Benedict XVI: Lending moral justification for unpopular & floundering Bush-Blair Islamic paranoia Print E-mail

 Tuesday September 26, 2006

A neoconservative at the Vatican


By Niranjan Desai

The outrage caused in the Islamic world by Pope Benedict XVI’s citation of an obscure Islam-baiting 14th century Byzantine Emperor who claimed that Prophet Mohammed brought “things only evil and inhuman” to the world has been sought to be explained away by sophistry by the Pope’s defenders. At first, Vatican representatives claimed that the Pope’s remarks were misconstrued and were not intended as an anti-Islamic broadside, but were aimed at the West, especially its tendency to separate faith and reason.

Later the defence was that any criticism of the Pope’s remarks violated the Pope’s right of freedom expression. Finally, mindful of the extreme reaction to his remarks, the Pope expressed regret at any offence he might have caused. It is significant, however, to note that he has not retracted his statement. That is the crux of the matter. His choice of that particular quote, so offensive to all Muslims, has to be seen as a deliberate provocation. After all, the Pope is not an ordinary politician or a religious leader; the Catholics world over revere him as “God’s vicar on earth.” As it is said that a gentleman is never unintentionally rude, his remarks seem to have a definite context and intent.

Pope Benedict is a shrewd and ruthless ultra conservative operator whose election as successor to Pope John Paul II came as a surprise even to many seasoned Vatican observers; he is referred to as the “Rottweiler” by his detractors precisely for these qualities. His track record amply shows that he is a man who is not remotely afraid of controversy and that he has very little sympathy or imagination for other religious faiths. His description of Buddhism (before he became the Pope) as “auto-erotic spirituality” even today offends all Buddhists.

His views on Islam also are significantly divergent from those of Pope John Paul II. He is definitely more of a hawk on Islam than was his predecessor. In an interview in 1997 with John L. Allen Jr, the Vatican correspondent for the National Catholic Reporter, he said, “One has to have a clear understanding (of Islam) that it is not simply a denomination that can be included in the free realm of pluralistic society.” And in the same interview, he accused some Muslims of fomenting a radical “liberation theology,” meaning a belief that God approves of violence to achieve liberation from Israel. He also said that he opposed Turkey’s candidacy of the European Union, arguing that it is “in permanent contrast to Europe” and suggesting that it play a leadership role among Islamic states instead.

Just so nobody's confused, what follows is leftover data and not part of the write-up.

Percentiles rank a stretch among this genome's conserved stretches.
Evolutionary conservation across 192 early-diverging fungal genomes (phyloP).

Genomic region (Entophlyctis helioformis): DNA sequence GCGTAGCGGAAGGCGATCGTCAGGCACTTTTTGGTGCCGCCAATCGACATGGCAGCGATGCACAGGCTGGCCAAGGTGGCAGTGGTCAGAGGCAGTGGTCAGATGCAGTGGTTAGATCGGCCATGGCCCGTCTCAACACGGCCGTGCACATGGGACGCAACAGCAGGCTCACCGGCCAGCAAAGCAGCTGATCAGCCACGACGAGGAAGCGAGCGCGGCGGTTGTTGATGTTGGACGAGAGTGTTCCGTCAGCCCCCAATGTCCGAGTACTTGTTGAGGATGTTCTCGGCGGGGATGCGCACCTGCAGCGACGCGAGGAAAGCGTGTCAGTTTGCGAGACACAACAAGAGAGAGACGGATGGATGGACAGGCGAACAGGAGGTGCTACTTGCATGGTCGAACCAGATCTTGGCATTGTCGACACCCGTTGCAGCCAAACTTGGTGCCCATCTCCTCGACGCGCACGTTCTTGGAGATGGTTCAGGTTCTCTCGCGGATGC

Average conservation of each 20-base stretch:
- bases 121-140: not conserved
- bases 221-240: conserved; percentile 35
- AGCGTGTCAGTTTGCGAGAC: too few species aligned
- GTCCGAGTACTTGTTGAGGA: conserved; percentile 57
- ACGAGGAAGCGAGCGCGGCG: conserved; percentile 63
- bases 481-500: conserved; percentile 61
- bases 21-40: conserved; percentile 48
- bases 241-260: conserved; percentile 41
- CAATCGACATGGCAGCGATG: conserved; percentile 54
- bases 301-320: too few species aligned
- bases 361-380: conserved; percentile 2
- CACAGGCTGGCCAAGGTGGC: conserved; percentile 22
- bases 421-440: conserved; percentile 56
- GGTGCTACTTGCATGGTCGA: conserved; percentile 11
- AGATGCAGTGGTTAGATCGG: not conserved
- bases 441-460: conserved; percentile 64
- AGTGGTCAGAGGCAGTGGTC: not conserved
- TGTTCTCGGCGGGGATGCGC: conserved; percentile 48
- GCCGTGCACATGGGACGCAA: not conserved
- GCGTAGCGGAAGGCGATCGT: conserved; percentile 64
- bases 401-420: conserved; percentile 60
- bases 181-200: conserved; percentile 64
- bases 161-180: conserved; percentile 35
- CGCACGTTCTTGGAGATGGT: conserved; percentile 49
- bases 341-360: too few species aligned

In contrast to his predecessor’s efforts to reconcile the ancient enmity between Muslims and Catholics, Roman Catholic Church under Benedict, according to some Vatican observers, is moving into a more critical posture toward Islamic fundamentalism. Last February, the Pope removed Archbishop Michael Fitzgerald, who had been John Paul’s expert on Islam, as the president of the Pontifical Council for Inter-religious Dialogue, sending him to a diplomatic post in Egypt. Fitzgerald was seen as the Vatican’s leading dove in its relationship with Muslims.

That same February, Bishop Rino Fischella, the rector of Rome’s Lateran University and a close confidant of the Pope, announced that it was time to “drop the diplomatic silence” about anti-Christian persecution, and called on the United Nations to “remind the societies and governments of countries with a Muslim majority of their responsibilities.” So when the Pope said in his apology on September 17 that he wants a “frank and sincere dialogue”, the word “frank” was not an accident. He wants dialogue with teeth.

The Pope’s remarks have also to be seen in the larger context of the West’s war on “Islamic” terrorism. Ever since the 9/11 attacks on the World Trade Centre in New York, a sense of paranoia has gripped the western societies making them suspicious of Muslims within their societies and outside. Consequently, there has been a growing demonisation of Islam and a gratuitous reawakening of the most entrenched and self-serving of western prejudices ­ that Muslims have a unique proclivity to violence. The quotes below illustrate this graphically:

**“Islam … is the only cultural system that seems regularly to produce people like Osama bin Laden or the Taliban who reject modernity lock, stock and barrel”:
Francis Fukuyama
** “Islam is quite simply a religion of war”:
Paul Weyrich and William Lind
**“And one hardly needs to labour the similarities between Islamism and the totalitarian cults of the last century. Anti-Semitic, anti-liberal, anti-individualist, anti-democratic, and, most crucially, anti-rational, they too were cults of death, death-driven and death-fuelled”:
Martin Amis

Could it be that the Pope is now indicating that he too is willing to throw the full weight of the Roman Catholic world behind this growing demonisation of Islam to lend a moral justification for the unpopular and floundering Bush-Blair war on Islamic terror?

Niranjan Desai is former Ambassador of India to the Vatican